Accidents happen and there are times when minutes or hours can be critical to a person’s survival or recovery. These can also be times when a family member or spouse is thrust into a decision-making role which they are either physically, psychologically, or emotionally unfit to handle. In such situations, it is not uncommon for the family to call their lawyer or a friend who is a lawyer to help them determine their options.

I was recently confronted with a situation by a colleague of mine: a family was badly injured in an accident with the children and father being unconscious and needing surgery while the mother, though conscious, was not emotionally equipped in her condition to make medical decisions for her husband and children.

My colleague is the friend-who-is-a-lawyer and is doing his best to help the family during their emergency.

The question was what could be done to take that decision-making out of Mom’s hands quickly, voluntarily, but that she could easily reclaim when she had recovered further. Due to being conscious and competent to make decisions, we could not pursue any incapacity claims through the Orphan’s Court and that process would take too much time, anyway, even as an emergency matter.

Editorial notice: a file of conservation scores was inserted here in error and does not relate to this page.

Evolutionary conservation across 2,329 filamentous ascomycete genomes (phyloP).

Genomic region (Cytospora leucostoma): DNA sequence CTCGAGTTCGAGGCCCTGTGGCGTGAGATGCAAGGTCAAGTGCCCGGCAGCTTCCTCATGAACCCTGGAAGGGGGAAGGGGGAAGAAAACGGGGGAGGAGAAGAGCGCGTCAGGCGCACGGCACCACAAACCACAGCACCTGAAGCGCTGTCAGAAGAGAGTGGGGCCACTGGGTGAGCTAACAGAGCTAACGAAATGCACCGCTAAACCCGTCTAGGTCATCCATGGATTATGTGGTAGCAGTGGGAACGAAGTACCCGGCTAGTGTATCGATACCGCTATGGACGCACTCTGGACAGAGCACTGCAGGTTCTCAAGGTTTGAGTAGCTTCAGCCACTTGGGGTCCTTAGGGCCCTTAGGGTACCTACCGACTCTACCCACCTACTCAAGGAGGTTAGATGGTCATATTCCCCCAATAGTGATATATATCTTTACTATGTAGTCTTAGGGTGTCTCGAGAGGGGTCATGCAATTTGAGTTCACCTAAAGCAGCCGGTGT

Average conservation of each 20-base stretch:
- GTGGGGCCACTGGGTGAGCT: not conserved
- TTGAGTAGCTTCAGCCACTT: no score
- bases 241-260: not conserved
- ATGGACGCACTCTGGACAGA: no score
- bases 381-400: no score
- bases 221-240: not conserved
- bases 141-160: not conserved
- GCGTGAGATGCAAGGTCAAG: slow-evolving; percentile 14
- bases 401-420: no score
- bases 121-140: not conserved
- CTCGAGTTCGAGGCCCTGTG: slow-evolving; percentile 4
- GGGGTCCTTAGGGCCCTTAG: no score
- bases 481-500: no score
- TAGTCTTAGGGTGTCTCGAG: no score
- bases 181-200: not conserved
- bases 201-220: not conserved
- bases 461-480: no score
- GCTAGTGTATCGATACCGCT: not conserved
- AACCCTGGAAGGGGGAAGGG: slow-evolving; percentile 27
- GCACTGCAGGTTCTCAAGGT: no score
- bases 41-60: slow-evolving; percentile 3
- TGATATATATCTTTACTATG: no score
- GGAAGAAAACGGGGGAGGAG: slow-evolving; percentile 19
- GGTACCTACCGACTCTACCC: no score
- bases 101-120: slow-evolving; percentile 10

Our client’s children are being treated in the ICU of their hospital. Having had the experience of being a parent with a child in that unit, I immediately knew the answer to my colleagues question was with one of the hospitals best non-medical resources: their social workers.

Most hospitals, but children’s hospitals in particular, staff their floors with social workers whose job is to help families navigate the variety of services and programs that may be available to them. This can be critical for helping a family enroll a disabled child in Medicaid or finding counseling for grieving parents.

I recommended to my colleague that they contact the ICU floor’s social worker and see what they had available to accomplish this narrow and targeted relinquishment of decision-making authority. The social worker for the hospital knew the answer immediately and provided us with a medical consent authorization form within minutes.

Using this form, we were able to have our client transfer to a family member her power to consent to necessary medical treatment to her children and her husband. She was able to focus on her recovery and not exacerbate her emotional trauma by being forced to make decisions on the treatment of her family.

We now keep this form ready in our litigation and estate planning departments in case of any future emergencies. Knowing there are resources like social workers in hospitals, however, has value unto itself and should be kept in mind as one of the first people to be in contact when trying to manage a medical emergency.


Aaron Weems is an attorney and editor of the Pennsylvania Family Law Blog. Aaron is a partner in Fox Rothschild’s Blue Bell, Pennsylvania office and practices throughout the greater Philadelphia region. Aaron can be reached at 610-397-7989;, and on Twitter@AaronWeemsAtty.